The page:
CHICAGO/NEW YORK, Nov 15 (Reuters) - States and local governments face additional revenue risks under U.S. House and Senate Republican tax reform bills from a potential loss of a federal subsidy and increases in standard taxpayer deductions that would cut cash to some state coffers.
Eliminating or capping the ability of taxpayers to deduct state and local income, sales and property taxes from their federal tax bills under the legislation poses revenue raising problems for some governments.
Now, the U.S. House of Representatives bill, which was unveiled Nov. 2, could knock out a federal subsidy applied to billions of dollars of bonds sold by states and local governments in the aftermath of the Great Recession, analysts said on Wednesday.
The threat to the subsidy came to light in correspondence this week between the Congressional Budget Office and U.S. Representative Steny Hoyer, who was seeking more details about the effects of the House tax bill.
These bonds, known as Build America Bonds (BABs), were created under an economic stimulus law. It allowed municipal issuers to sell for a limited time taxable debt with the federal government contributing 35 percent of interest costs. Between April 2009 and the end of December 2010, $181.5 billion of BABs were sold in 2,351 issues.
The future federal subsidy on the $13.5 billion of BABs sold by California, the biggest issuer of the debt, is $6.7 billion, according to the state treasurer’s office.
The U.S. government’s payment on BABs became subject to federal across-the-board spending cuts known as sequestration, resulting in subsidy cuts that ranged from 8.7 percent in 2013 to 6.6 percent in the current fiscal year, according to the Internal Revenue Service.
The Congressional Budget Office said this week that the estimated $1.5 trillion increase over 10 years in the federal budget deficit under the House tax bill would, in fiscal 2018, trigger larger cuts to programs subject to sequestration under federal law.
As a result, all of the money earmarked for BABs and other programs would be sequestered, leaving BABs issuers without a federal subsidy, according to Bill Daly, the National Association of Bond Lawyers’ governmental affairs director.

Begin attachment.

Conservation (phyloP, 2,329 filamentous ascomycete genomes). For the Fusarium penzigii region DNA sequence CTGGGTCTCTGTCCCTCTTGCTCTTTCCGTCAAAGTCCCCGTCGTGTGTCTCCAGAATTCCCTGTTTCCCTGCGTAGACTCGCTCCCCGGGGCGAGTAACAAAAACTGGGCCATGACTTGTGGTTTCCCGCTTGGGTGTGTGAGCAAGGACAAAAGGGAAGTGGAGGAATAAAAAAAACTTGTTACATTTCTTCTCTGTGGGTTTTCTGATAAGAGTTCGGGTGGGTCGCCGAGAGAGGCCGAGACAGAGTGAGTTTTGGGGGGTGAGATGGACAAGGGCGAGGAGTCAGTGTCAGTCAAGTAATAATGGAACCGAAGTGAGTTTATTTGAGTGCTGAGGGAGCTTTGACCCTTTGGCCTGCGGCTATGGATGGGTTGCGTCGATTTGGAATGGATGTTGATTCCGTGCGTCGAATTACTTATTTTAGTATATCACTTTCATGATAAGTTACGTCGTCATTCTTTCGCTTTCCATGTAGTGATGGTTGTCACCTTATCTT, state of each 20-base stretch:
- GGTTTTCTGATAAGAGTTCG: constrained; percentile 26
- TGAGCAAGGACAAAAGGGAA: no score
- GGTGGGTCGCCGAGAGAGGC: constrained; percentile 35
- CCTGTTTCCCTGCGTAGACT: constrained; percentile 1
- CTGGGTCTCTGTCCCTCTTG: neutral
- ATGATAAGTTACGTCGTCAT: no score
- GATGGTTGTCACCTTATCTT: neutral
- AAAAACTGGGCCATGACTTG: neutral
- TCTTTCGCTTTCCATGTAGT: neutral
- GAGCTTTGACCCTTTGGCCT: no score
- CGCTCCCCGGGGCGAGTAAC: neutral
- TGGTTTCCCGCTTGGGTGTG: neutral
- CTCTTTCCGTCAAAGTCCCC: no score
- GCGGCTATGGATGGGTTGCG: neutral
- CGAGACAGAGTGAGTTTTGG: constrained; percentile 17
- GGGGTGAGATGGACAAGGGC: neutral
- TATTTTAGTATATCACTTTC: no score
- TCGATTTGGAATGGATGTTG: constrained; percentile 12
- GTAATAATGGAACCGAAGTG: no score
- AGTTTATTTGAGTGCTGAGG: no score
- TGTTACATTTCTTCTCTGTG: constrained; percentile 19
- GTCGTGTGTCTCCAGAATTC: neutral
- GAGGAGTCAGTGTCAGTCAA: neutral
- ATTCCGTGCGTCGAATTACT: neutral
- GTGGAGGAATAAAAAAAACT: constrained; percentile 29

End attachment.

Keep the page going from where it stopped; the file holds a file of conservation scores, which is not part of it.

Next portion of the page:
“It would be unfortunate,” said David Erdman, capital finance director for Wisconsin, which issued just over $1 billion of BABs.
Erdman added that Wisconsin likely would not have sold BABs had it known the federal subsidy would be reduced or possibly eliminated in the future.
There were others in the market, however, who said the situation was not so dire. Philip Fischer, municipal research strategist at Bank of America Merrill Lynch, said the potential subsidy loss did not impact BABs trading in the U.S. municipal market.
“Seems to us it’s entirely a budgeting problem and all the Congress has to do is say the deficit will not be subject to sequestration,” he said. “If they don’t do anything, it’s a big deal.”
So far in 2017, BABs have notched total returns of 7.17 percent, outpacing other fixed income classes including U.S. Treasuries and corporate bonds, according to Bank of America Merrill Lynch indices.
Big increases in federal standard deductions in both the House and Senate bills could cause revenue problems for eight states unless they take preemptive legislative action.
For Colorado, Idaho, Minnesota, Missouri, North Dakota, South Carolina, Utah, and Vermont a rise in the federal deduction would automatically increase the state deduction, decreasing tax collections, according to Ron Alt, senior manager of research at the Federation of Tax Administrators. (Reporting By Karen Pierog in Chicago and Laila Kearney in New York, additional reporting by Stephanie Kelly in New York; Editing by Daniel Bases and Grant McCool)